The Great Pacific garbage patch, a swirling pile of pollution and discarded plastics between California and Japan, is made up of millions of pieces of trash and tiny plastics and has been estimated to be anywhere from the size of Texas to twice the size of the continental United States.
Now, a group of activists is hoping to make those comparisons to countries and states a bit more literal.
According to Quartz, enviromental advocates have started a petition to have the garbage patch officially recognized by the United Nations as a country, formally known as the Trash Isles. They even have designed a flag, passport and currency, appropriately named “debris.”
So far, the group has more than 115,000 signatures on its petition urging the U.N. to accept the Trash Isles as a nation and volunteering to be citizens of the country. If the petition reaches its goal of 150,000 signatures, it would have more “citizens” than 24 other countries.
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The Trash Isles’ honorary first citizen is, of course, former U.S. vice president Al Gore, who appeared in a video for the project.
“We want to shrink this nation,” Gore said. “We don’t want any more plastic added.”
Other high-profile supporters include British actor Judi Dench and Olympic champion runner Mo Farah, per Reuters.
Getting the Trash Isles recognized as a country would help, organizers say, because it would force other U.N. members to help clean the new nation up, as required by the U.N.’s charter.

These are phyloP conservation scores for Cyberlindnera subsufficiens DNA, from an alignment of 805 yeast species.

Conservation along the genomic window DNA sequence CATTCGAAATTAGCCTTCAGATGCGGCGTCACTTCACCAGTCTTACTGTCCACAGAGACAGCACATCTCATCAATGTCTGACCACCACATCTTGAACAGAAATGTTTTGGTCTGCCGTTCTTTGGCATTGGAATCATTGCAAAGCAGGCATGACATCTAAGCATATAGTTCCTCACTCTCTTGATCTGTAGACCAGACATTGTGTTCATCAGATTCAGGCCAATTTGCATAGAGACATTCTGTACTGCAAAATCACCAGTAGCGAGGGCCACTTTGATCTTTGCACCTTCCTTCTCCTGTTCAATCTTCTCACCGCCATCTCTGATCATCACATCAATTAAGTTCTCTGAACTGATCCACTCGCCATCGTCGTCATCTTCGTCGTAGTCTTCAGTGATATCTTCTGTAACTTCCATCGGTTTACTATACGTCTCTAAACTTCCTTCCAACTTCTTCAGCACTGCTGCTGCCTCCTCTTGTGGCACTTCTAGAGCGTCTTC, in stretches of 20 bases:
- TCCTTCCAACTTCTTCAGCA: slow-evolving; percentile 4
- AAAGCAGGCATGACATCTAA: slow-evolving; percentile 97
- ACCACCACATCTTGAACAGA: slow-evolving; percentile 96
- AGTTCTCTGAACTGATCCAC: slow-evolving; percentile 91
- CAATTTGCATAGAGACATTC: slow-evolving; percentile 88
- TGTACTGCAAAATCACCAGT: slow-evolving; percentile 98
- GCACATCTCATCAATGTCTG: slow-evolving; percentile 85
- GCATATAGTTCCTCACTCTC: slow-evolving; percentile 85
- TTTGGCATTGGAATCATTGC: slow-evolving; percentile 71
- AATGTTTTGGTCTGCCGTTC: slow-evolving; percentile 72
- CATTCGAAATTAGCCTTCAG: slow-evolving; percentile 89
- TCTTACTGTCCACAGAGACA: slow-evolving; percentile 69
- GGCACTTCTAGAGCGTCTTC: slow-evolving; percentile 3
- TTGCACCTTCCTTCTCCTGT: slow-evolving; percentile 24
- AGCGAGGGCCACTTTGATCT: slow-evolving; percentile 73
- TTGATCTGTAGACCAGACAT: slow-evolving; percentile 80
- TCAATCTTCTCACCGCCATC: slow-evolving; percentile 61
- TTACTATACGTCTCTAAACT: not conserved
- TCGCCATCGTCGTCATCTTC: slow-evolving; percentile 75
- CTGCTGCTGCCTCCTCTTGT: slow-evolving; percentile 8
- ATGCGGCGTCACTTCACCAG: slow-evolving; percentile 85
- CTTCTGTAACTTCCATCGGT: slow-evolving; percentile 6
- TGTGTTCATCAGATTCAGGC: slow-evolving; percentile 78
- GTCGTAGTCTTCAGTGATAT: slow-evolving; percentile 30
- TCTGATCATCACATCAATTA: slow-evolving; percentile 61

However, not only is the plan extraordinarily unlikely to succeed, it also isn’t entirely scientifically accurate. In promotional materials, activists describe the Trash Isles as roughly the size of France, suggesting that there is nearly 250,000 square miles of solid, uninterrupted garbage floating on the surface of the Pacific.
In fact, “island” or “isles” are misnomers, according to the NOAA. For the most part, the garbage patch consists of millions of pieces of microplastics — tiny pieces of plastic that poision fish and harm the environment. While there is plenty of empty water bottles and fishing nets too, some of them are below the surface and it is not large enough on the surface to be observed by satellites.
Still, scientists say the garbage patch is extremely dangerous for the environment and use names like “Trash Isles” to convey the severity of that danger, per AdWeek.